To recognize America’s greatness is to understand that the United States occupies a special role among the nations of the world in terms of its national ethos, political, economic, cultural, scientific and religious institutions, and because it was built by settlers who thought deliberately about what America was to be. It is about what we have achieved as a nation, are achieving, and hope to achieve. American greatness is, therefore, past, present, and future.
The roots date back to 1630 with John Winthrop’s “City Upon a Hill,” although some scholars also attribute it to a passage from Alexis de Tocqueville, who argued that the United States held a special place among nations, because it was the first working representative democracy.
Belief in American greatness has long been characteristic of conservatives. The Marxist historian Howard Zinn said that it is based on a myth, and that “there is a growing refusal to accept” the idea of American exceptionalism both nationally and internationally. But he was, of course, dead wrong. So are today’s Democrats. The new trend among that party of democratic socialists is to hate America and apologize for its greatness.
David Letterman once said, “There’s no business like show business, but there are several businesses like accounting.” I’d paraphrase him and say there’s no nation-state like the United States, but there are several nations like Tajikistan.
The question is not whether the United States is great and unique among nations. That much is abundantly clear. The real question is whether or not the world needs something exceptional that only the United States can offer, and if so, whether we are wise enough to see that need and fill it with something truly exceptional.
American greatness does not imply inflated superiority—nor is it an assertion of “American bigotry,” as some have claimed. It is something simpler and humbler: it is the recognition that America is, as James Madison said, the “hope of liberty throughout the world,” and that America is different from other nations in ways that are consequential for the world.
In essence, the exceptionality of America, politically, economically, militarily, and culturally is based on these factors:
- The religious belief that American progress would lead to the Millennium.
- Linking our history to the development of liberty in Anglo-Saxon England, even back to the traditions of the Teutonic tribes that conquered the Roman Empire.
- Looking to the “newness” of America, seeing the mass of “virgin land” that promised an escape from the decay that befell earlier republics and European monarchies.
Because America lacks a feudal tradition of landed estates with inherited nobility, it is unique among nations. The Puritan Calvinists who first came to Massachusetts had a strong belief in predestination and a theology of Divine Providence that still has effects down to this day. Since God made a covenant with his “chosen people,” Americans are seen as of a different type. This “City on a Hill” mentality is still evidenced in American folklore, song, and customs. Listen to the “Battle Hymn of the Republic” as you read it.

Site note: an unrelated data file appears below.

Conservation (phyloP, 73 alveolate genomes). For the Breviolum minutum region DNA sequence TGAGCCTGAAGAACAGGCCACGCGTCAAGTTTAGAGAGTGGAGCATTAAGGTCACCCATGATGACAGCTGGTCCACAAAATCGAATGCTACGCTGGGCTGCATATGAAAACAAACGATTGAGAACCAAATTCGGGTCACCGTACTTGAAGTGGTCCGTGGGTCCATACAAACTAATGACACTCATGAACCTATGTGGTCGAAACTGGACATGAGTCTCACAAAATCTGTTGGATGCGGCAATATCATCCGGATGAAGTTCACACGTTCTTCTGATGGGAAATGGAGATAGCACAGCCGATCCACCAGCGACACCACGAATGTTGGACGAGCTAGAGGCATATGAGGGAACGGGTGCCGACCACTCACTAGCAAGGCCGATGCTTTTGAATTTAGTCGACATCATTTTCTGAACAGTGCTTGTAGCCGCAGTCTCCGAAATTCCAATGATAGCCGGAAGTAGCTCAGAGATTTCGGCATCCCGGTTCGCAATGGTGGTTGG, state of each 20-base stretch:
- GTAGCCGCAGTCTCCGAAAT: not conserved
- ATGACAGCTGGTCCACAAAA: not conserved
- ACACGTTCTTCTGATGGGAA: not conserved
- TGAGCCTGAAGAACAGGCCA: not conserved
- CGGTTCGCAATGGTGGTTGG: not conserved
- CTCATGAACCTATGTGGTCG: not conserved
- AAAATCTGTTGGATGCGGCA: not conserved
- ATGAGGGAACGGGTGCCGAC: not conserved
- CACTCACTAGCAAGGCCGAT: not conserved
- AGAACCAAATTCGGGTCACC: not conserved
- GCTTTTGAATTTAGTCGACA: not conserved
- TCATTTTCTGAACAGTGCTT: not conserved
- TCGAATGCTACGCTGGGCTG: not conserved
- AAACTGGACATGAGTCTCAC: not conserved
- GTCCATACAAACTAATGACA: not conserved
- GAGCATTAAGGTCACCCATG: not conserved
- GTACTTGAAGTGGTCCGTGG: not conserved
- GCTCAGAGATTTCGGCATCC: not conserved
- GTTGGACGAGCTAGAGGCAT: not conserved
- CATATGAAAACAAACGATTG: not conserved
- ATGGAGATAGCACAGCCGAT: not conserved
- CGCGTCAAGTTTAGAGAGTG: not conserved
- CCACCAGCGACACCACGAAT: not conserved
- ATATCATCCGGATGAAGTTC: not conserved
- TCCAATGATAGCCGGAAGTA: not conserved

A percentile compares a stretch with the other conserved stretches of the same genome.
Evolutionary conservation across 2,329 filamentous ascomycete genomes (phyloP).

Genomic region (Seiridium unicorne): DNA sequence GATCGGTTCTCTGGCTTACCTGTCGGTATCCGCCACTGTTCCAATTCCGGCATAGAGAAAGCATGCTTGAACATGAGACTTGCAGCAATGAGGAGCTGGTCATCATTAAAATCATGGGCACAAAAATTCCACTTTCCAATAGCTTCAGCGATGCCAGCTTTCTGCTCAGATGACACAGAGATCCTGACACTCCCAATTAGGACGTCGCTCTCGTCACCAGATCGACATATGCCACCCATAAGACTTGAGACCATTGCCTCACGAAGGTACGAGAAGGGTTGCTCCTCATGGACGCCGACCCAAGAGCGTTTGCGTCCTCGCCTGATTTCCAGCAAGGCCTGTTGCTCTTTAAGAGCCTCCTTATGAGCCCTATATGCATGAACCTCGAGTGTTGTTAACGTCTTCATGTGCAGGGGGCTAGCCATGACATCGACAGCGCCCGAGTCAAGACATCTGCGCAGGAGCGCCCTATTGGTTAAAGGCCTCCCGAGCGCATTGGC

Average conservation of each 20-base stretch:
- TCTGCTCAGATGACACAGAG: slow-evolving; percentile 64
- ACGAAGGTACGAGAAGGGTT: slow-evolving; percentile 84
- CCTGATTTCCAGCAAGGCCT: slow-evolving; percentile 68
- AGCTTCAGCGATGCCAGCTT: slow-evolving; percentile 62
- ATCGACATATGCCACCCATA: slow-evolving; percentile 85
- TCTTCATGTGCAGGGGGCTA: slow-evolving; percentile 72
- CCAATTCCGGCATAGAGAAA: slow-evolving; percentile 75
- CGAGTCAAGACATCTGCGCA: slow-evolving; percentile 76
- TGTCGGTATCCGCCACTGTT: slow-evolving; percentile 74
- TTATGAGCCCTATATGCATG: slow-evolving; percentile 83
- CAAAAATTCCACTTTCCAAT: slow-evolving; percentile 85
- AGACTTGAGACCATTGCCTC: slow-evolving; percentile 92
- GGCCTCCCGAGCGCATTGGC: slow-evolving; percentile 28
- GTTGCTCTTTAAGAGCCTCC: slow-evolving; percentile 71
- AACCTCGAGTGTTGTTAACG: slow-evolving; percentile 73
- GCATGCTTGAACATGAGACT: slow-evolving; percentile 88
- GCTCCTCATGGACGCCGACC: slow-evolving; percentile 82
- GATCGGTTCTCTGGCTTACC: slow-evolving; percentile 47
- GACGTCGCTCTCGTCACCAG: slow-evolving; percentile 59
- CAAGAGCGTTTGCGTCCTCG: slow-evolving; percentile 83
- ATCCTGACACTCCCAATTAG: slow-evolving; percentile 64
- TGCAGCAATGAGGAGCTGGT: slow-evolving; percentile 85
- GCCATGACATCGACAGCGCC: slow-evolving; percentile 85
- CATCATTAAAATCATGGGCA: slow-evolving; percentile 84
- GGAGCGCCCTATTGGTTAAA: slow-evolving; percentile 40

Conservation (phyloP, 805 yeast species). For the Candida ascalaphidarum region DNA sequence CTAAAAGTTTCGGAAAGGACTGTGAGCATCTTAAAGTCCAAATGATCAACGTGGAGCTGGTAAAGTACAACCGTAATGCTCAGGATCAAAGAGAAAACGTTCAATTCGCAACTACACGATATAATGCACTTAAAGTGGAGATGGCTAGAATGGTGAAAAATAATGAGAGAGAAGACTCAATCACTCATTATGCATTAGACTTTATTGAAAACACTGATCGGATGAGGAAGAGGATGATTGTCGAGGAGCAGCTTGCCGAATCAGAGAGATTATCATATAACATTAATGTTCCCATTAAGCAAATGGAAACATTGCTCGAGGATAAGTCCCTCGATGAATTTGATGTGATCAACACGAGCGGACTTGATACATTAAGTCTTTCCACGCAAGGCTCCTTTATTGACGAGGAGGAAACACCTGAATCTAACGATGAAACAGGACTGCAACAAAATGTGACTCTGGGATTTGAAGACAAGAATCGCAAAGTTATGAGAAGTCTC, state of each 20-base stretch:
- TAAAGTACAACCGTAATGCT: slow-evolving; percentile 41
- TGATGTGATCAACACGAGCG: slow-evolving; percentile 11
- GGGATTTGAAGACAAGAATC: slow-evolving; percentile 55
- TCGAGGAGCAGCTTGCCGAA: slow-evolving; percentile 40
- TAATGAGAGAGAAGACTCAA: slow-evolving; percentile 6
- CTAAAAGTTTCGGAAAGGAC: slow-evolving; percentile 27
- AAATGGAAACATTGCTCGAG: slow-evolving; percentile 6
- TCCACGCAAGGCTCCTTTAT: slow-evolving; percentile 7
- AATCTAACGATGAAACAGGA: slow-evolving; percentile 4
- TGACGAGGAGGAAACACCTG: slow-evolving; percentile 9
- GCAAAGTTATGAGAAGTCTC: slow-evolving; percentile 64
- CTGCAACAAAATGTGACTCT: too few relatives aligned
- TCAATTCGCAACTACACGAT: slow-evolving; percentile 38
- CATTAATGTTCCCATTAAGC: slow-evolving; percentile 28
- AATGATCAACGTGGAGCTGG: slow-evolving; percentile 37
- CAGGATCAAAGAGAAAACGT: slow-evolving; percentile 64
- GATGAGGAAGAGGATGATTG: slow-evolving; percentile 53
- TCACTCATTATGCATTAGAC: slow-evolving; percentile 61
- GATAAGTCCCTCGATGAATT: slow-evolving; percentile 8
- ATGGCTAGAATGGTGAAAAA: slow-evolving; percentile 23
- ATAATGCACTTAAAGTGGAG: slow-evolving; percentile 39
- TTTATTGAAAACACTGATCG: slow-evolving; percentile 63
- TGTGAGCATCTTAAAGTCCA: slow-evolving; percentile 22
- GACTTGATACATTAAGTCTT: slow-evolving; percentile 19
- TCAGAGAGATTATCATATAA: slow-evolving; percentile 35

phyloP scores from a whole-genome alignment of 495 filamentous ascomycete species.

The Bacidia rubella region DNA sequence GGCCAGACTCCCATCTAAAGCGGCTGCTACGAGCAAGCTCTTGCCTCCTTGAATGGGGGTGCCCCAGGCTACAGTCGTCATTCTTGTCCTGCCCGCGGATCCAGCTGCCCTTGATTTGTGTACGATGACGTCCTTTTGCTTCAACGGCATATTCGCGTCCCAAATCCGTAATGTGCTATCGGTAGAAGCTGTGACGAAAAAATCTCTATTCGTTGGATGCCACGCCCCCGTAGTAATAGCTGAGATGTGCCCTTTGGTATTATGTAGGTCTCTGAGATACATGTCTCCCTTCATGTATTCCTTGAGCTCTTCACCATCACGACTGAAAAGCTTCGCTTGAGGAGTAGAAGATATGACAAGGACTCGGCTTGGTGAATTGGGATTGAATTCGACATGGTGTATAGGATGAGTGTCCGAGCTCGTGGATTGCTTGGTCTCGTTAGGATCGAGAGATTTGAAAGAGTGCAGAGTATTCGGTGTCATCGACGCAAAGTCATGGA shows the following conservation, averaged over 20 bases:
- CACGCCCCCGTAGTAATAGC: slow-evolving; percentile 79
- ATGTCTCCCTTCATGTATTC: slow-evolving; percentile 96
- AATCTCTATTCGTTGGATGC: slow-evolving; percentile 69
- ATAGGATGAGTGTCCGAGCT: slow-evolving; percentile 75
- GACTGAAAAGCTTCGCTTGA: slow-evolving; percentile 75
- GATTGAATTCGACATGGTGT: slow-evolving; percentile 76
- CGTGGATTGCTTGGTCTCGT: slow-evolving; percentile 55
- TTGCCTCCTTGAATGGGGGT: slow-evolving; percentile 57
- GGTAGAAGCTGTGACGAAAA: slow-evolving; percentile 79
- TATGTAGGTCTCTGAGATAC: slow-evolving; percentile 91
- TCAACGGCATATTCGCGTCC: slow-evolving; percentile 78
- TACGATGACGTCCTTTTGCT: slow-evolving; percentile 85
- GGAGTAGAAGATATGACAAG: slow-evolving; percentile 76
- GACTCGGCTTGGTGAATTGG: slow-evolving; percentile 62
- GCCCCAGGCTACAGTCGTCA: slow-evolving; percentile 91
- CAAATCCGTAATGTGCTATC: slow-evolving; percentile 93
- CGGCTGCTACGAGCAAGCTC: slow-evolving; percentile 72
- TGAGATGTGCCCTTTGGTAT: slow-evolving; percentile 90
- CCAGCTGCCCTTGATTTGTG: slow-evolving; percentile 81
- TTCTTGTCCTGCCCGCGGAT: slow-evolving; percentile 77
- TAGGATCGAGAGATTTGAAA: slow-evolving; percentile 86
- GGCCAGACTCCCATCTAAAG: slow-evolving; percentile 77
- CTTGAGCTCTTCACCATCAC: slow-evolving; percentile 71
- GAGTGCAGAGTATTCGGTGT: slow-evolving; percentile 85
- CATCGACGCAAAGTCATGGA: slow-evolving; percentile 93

With its particular attention to legal immigration, America has, generation after generation, been a beacon to the world. The Statue of Liberty is an embodiment of that ethos. America was also created on a vast frontier where rugged and untamed conditions gave birth to the American national identity and the narrative of a continent of exceptional people—pioneers, explorers, and adventurers.
The economics of the American founding was very much a Lockean affair: the protection of property rights in what was “the largest contiguous area of free trade in the world.” But you recall there were two competing views of America’s economy: a Southern Agrarian view, championed by Jefferson, and a Northern industrial or commercial view, championed by Hamilton. It is this same difference in visions that was at the economic root of the American Civil War, a war that saw the ultimate industrial and commercial view victorious.
Hamilton, as George Washington’s treasury secretary, prevailed. He established the credit of the United States by consolidating state and national debt and paying the interest upon it, and transforming it into capital by issuing certificates on it; established a national banking system; and thereby encouraged what he called “the spirit of enterprise.” Hamilton used the freedoms of the Constitution and its protections to foster a capitalistic, free-market economy and ensured that the United States would, as he said, “become the richest, most powerful, and freest country the world has ever known.”
The limited role of the government in such an economy has been well described by James Madison in Federalist 10: